Background: A higher resting heart rate is associated with an increased probability of cardiovascular complications and premature death in patients with type 2 diabetes mellitus. The impact of heart rate on the risk of developing microvascular complications, such as diabetic retinopathy and nephropathy, is, however, unknown. The present study tests the hypothesis that a higher resting heart rate is associated with an increased incidence and a greater progression of microvascular complications in patients with type 2 diabetes mellitus.
Methods and Results: The relation between baseline resting heart rate and the development of a major microvascular event was examined in 11 140 patients who participated in the Action in Diabetes and Vascular Disease: Preterax and Diamicron Modified Release Controlled Evaluation (ADVANCE) study. Major microvascular events were defined as a composite of new or worsening nephropathy or new or worsening retinopathy. Patients with a higher baseline heart rate were at increased risk of a new major microvascular complication during follow‐up (adjusted hazard ratio: 1.13 per 10 beats per minute; 95% confidence interval: 1.07–1.20; P<0.001). The excess hazard was evident for both nephropathy (adjusted hazard ratio: 1.16 per 10 beats per minute; 95% confidence interval: 1.08–1.25) and retinopathy (adjusted hazard ratio: 1.11 per 10 beats per minute; 95% confidence interval: 1.02–1.21).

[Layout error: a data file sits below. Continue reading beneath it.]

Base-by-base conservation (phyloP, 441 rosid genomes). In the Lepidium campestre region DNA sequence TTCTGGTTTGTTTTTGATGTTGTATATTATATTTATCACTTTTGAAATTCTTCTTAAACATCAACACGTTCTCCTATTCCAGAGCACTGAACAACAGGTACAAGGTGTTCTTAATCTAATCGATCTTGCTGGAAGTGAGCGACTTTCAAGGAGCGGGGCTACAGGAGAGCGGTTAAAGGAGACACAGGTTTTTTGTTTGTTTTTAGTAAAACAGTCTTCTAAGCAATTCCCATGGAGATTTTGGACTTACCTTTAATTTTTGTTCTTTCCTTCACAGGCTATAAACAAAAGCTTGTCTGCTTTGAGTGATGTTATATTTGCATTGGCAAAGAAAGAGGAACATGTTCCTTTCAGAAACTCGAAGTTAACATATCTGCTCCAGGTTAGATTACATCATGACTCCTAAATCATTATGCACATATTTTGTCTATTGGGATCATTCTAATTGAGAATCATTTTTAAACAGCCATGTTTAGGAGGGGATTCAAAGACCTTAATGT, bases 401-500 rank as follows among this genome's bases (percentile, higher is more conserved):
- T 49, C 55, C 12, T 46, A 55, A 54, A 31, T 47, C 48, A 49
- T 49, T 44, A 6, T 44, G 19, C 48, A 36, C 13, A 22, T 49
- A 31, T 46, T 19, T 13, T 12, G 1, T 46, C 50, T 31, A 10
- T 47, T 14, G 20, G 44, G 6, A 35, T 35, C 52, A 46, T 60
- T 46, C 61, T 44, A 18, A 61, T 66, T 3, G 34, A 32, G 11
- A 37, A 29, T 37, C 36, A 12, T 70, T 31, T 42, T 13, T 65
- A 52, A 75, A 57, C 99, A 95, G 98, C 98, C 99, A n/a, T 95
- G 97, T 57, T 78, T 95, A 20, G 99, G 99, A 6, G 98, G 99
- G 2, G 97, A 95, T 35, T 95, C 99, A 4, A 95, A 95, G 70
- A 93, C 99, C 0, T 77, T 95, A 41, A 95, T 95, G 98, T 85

Conclusion: Patients with type 2 diabetes mellitus who have a higher resting heart rate experience a greater incidence of new‐onset or progressive nephropathy and retinopathy.